Develop your skills, knowledge and understanding
In any profession, those at the top of their game make sure that they keep up to date with what’s going on in their industry. As a motorbike instructor, you will need to keep up to date with changes to road rules and riding practices, so that what you pass on to your learners is correct. In addition, you should keep up to date with training industry issues and recognise when you need to update your skills, knowledge and understanding.
One way to do this is to join an industry association. Another way is to talk to other instructors in your approved training body (ATB), or join an online forum.
Once you’ve identified a training need, you can plan to meet it. This might be by attending a training course, but equally it might be by reading up on a subject and trying things out for yourself. You will know how you prefer to learn.
Keeping a reflective log is a good way of monitoring your own progress. Continuing professional development (CPD) is an important part of being a motorbike trainer. The skills and knowledge you’ll need to teach your pupils change over time, as do the motorcycle tests and the way riding is taught. To give your pupils the best chance of becoming safe and responsible riders and passing their tests, you’ll need to keep your skills and knowledge up to date. It’s also important to show your pupils that you’re still improving your skills: no one ever really finishes learning to ride.
There are different levels of qualification for motorbike trainers so you can build up your qualifications over time. See the Becoming a trainer section for more information.
Client-centred learning is an approach that’s being used increasingly in the riding tuition industry. It’s a way of teaching that puts the focus on the learner, as these core principles show.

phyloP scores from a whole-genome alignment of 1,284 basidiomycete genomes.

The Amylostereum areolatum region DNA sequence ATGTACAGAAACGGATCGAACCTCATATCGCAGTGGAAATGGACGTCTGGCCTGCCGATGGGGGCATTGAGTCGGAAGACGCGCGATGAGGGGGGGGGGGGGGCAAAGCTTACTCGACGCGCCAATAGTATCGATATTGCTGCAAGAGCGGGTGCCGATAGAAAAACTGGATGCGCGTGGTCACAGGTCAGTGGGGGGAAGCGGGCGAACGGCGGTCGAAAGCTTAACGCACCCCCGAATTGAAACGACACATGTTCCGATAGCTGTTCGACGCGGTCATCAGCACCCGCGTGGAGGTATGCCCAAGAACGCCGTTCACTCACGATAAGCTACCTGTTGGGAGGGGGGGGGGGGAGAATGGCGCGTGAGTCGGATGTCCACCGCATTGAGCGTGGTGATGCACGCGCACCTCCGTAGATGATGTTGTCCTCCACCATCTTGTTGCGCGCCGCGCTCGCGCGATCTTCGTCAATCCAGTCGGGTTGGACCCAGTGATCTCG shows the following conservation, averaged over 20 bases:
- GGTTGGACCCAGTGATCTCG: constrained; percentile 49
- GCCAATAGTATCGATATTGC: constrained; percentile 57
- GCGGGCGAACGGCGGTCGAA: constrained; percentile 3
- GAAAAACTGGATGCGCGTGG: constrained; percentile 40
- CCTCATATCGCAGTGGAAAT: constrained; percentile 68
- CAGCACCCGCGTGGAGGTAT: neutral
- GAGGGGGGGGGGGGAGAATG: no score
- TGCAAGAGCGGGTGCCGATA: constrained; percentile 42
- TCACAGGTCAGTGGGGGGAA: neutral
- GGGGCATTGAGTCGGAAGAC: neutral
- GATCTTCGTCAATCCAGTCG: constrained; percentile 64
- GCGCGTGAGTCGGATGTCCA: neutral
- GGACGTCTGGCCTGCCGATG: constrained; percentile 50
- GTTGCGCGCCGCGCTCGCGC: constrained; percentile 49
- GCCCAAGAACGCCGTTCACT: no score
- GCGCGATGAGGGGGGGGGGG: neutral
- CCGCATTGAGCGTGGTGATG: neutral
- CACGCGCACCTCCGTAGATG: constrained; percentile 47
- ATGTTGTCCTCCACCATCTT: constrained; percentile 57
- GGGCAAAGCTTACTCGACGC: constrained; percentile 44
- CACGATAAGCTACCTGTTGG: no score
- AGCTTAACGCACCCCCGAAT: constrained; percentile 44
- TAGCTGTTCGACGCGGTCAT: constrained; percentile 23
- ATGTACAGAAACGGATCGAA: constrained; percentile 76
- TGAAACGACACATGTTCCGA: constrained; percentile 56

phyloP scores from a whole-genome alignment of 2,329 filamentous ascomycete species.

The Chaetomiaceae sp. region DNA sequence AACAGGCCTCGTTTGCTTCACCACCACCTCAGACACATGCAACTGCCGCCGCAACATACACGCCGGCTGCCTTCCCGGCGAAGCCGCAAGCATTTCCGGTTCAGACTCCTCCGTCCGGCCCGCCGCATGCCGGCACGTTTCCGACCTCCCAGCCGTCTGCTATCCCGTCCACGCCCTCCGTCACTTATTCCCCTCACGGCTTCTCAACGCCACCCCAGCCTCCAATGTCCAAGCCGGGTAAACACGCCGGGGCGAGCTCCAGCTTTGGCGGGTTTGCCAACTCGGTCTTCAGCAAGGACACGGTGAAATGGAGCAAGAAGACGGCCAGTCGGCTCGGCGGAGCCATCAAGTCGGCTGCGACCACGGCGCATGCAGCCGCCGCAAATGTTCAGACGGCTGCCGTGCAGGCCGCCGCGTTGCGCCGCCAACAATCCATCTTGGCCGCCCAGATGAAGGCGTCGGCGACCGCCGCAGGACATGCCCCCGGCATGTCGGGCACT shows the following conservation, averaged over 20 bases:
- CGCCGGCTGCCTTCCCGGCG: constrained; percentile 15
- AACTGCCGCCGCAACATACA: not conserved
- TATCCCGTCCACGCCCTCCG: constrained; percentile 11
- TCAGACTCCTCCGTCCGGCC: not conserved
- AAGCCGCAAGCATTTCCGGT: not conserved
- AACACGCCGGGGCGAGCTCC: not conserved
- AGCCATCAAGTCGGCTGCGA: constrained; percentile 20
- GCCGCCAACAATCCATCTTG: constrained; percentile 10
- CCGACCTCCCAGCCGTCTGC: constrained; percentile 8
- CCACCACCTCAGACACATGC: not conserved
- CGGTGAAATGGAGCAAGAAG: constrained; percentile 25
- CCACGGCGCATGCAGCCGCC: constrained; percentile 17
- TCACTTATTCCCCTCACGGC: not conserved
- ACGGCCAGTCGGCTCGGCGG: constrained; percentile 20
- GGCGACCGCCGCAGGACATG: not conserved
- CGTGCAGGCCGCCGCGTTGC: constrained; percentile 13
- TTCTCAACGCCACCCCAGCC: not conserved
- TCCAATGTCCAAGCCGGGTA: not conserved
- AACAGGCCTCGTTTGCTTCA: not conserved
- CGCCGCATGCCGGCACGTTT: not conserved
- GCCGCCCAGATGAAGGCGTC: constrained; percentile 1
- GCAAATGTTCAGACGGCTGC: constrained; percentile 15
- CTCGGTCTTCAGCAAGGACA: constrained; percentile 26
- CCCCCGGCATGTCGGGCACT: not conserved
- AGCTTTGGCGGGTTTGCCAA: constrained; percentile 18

- Actively listen to what your pupils are trying to tell you about what’s getting in the way of their learning so you’ll be well equipped to help them achieve their learning goals.
- Do not hide behind a façade, patronise your pupils or pretend to be something you’re not. Your pupils will be much more likely to be willing to listen to you, and share their problems, if you’re ‘real’.
- Show them you trust that they’re trying to be constructive and find solutions. Your pupils will be much more likely to take your advice and guidance if you accept and respect who they are.
You may already be following these principles at least some of the time. The more you use this approach, the more effective your instruction is likely to be. There are lots of different techniques for managing learning in a client-centred way: this is an area you could explore in your professional development.
Special test for instructors
As part of your CPD, you can take a Driver and Vehicle Standards Agency (DVSA) special test, which will test your skills to the highest standards and demonstrate your commitment to CPD. This test is only available to fully qualified instructors and includes a test of your general riding skills and manoeuvres.
To be able to take the test, you must be one of the following:
- a Cardington-assessed compulsory basic training (CBT) instructor
- a direct access scheme trainer
- a registered post-test motorcycle trainer (RPMT).
Running an approved training body
An approved training body (ATB) can provide
- CBT for learner riders
- direct access scheme training to riders learning to ride a large motorbike.
The training must be given by instructors who’ve been certified by DVSA and who work for your ATB. The site you use to provide training must also be approved by DVSA.
There’s more information about running your own business on the next page in this section.